WHAT IS MY RISK FOR ALZHEIMER’S DISEASE?
The cause of Alzheimer’s dementia is not well defined, and scientists believe it is likely a result of multiple factors. Therefore, the risk is difficult to pinpoint. Some factors may be unchangeable such as age, and genetics, while others may be modifiable, such as lifestyle.
–Age is probably the greatest risk factor of AD, as the majority of cases are diagnosed after the age of 65.
–Heredity; Certain genes make you more likely to develop Alzheimer’s disease. Apolipoprotein E (APOE) is the most common. Different forms of this gene are associated with getting the disease at an earlier age versus the more typical late-onset age over 65. But not everyone who has the gene goes on to have AD.
–Lifestyle may play an important role in determining risk for Alzheimer’s dementia. Studies show healthy behaviors that reduce the risk for heart disease, cancer and diabetes, may also help reduce the risk of dementia. In other words, behaviors such as eating a healthy diet, getting enough exercise, and maintaining a healthy weight will potentially make a difference in how we age, both physically and mentally.
HOW CAN I REDUCE MY RISK?
THESE HEALTHY LIFESTYLE BEHAVIORS MAY DELAY OR PREVENT ALZHEIMER’S DISEASE.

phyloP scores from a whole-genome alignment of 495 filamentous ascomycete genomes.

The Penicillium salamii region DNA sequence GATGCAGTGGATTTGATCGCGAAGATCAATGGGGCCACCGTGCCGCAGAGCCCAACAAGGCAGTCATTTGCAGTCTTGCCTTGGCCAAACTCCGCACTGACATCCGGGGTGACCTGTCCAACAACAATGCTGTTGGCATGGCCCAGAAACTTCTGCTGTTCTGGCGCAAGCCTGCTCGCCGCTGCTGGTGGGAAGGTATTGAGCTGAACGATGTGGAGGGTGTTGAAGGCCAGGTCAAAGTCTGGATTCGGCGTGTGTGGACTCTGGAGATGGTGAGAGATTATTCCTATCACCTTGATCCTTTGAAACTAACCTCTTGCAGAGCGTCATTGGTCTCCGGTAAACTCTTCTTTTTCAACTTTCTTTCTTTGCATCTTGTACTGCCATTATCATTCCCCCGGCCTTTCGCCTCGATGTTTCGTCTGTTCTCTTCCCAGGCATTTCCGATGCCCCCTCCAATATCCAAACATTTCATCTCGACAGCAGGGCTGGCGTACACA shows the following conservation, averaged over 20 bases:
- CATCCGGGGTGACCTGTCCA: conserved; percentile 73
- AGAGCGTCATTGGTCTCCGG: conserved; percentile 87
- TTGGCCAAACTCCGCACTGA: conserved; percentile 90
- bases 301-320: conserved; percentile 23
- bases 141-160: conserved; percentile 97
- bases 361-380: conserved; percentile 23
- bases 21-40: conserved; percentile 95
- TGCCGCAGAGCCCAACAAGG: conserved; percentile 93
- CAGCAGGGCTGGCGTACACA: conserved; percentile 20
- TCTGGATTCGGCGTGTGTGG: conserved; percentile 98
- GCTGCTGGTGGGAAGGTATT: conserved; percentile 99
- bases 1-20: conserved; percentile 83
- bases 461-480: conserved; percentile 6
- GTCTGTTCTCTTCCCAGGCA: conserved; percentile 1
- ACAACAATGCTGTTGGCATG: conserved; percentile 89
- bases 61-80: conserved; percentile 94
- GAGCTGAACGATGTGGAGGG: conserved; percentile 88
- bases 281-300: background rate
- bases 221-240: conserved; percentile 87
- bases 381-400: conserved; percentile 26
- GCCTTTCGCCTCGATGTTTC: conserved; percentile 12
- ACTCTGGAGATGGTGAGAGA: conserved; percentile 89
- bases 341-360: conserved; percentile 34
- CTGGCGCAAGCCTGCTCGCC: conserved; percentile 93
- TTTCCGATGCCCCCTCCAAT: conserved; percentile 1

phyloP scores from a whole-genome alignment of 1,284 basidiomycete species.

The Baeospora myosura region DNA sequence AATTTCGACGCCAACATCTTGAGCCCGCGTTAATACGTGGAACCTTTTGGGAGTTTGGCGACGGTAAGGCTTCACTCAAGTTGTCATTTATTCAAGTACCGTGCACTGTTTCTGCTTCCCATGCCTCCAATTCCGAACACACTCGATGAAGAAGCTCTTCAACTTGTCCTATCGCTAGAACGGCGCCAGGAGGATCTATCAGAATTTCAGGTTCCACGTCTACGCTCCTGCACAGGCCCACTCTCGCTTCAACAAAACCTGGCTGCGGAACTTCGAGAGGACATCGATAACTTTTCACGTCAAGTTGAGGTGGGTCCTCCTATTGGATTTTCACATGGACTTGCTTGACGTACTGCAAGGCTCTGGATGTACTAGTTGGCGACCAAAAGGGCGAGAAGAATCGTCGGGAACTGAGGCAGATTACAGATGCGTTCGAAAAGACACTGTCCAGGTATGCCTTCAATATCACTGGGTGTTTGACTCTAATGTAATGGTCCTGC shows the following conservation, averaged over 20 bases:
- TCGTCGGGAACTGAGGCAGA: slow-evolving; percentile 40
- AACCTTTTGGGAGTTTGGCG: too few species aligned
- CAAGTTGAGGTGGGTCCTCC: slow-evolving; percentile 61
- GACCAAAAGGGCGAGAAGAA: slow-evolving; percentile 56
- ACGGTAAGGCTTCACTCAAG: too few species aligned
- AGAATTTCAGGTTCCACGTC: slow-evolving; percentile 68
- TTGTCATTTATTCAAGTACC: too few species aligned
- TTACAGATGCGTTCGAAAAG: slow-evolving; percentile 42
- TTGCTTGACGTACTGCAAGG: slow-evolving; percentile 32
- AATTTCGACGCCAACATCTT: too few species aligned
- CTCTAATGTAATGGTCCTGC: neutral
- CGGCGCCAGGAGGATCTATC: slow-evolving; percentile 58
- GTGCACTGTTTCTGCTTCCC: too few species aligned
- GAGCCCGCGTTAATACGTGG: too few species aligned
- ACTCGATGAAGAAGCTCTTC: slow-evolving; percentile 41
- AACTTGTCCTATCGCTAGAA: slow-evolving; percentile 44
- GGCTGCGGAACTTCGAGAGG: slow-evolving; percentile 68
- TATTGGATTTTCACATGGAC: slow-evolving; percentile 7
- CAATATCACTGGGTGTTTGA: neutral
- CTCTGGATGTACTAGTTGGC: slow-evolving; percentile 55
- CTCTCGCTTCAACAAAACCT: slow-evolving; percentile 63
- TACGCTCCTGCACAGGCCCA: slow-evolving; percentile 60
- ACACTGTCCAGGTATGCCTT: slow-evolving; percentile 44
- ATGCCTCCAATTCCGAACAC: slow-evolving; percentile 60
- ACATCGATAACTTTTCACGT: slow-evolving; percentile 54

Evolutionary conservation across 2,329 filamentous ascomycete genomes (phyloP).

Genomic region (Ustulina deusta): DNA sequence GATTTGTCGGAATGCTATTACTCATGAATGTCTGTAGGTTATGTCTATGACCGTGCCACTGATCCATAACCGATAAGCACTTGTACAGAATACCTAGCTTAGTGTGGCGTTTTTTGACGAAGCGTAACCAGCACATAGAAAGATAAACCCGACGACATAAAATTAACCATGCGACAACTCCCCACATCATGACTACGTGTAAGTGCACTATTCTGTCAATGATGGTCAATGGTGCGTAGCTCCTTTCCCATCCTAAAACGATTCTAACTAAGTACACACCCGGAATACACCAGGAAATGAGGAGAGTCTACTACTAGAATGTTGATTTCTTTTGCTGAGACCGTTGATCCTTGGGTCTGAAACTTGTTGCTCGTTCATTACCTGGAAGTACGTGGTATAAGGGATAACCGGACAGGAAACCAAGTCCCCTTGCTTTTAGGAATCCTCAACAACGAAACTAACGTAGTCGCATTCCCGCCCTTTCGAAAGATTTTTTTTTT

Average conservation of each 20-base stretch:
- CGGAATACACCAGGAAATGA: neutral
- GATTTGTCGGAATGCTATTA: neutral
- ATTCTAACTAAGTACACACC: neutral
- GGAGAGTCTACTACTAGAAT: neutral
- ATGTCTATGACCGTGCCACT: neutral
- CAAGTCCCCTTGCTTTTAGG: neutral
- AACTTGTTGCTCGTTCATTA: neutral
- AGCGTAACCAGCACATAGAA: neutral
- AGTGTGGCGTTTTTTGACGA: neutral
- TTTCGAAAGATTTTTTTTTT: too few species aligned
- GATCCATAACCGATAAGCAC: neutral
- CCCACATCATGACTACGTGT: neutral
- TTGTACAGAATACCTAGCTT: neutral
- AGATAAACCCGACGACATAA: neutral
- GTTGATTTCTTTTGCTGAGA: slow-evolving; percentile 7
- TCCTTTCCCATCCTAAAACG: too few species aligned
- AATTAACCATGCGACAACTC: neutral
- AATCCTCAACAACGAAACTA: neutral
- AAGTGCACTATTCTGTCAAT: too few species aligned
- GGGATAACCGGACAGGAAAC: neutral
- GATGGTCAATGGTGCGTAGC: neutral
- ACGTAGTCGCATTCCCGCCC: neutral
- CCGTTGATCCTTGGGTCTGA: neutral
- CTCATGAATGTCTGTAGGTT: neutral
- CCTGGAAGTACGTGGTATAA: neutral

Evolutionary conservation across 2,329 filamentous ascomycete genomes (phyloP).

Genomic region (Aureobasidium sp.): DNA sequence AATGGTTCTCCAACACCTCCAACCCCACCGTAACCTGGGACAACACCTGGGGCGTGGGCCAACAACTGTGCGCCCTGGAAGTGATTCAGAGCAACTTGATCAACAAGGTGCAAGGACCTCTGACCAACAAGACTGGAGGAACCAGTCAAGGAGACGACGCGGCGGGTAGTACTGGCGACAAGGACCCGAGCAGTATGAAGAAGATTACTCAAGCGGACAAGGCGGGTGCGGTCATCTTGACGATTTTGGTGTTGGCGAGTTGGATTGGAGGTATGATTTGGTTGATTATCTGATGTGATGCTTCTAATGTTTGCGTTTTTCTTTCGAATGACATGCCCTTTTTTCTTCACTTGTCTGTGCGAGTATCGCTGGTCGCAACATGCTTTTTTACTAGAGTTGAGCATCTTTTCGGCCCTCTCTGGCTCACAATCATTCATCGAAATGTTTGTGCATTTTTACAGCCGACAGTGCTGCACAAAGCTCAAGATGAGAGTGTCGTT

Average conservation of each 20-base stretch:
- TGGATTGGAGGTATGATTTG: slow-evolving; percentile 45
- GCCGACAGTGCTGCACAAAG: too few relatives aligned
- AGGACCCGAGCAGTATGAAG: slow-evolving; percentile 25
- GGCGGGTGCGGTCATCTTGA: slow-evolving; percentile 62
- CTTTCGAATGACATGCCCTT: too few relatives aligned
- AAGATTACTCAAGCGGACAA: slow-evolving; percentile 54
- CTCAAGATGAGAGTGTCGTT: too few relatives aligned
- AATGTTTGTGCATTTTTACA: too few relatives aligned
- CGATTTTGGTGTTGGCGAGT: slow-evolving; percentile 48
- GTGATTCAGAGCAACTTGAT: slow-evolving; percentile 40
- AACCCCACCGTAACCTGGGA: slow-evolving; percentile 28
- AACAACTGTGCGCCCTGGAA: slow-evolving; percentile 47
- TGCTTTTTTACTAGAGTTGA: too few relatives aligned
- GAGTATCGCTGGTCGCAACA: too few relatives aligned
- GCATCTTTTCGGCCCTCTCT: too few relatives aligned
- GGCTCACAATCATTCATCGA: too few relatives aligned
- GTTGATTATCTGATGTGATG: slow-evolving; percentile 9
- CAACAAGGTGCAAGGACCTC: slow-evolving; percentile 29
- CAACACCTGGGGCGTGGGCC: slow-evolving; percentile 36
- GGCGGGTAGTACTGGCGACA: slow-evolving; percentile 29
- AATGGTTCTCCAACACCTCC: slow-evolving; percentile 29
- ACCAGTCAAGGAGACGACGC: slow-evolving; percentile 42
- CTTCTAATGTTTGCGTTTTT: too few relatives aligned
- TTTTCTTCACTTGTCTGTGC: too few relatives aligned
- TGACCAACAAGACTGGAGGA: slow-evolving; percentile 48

-Maintain a safe blood pressure:
High blood pressure damages tiny blood vessels affecting parts of the brain responsible for thinking and memory. Research supports a relationship between high blood pressure and Alzheimer’s risk. On the plus side, results also found those taking antihypertensive medication, were able to lower their risk by one-third.
-Quit or don’t start smoking
Smoking is bad for many reasons. It destroys cells, including brain cells, which can lead to neurological damage. Studies find that compared to those who never smoked, current smokers were 30% more likely to develop dementia and 40% more likely to develop Alzheimer’s dementia.
-Loose weightObesity is a risk factor for diabetes, heart disease and some cancers. In addition, increasing evidence points to mid-life obesity as a risk factor for developing AD. Results suggest a hormone released from fat cells, leptin, is a potential cause.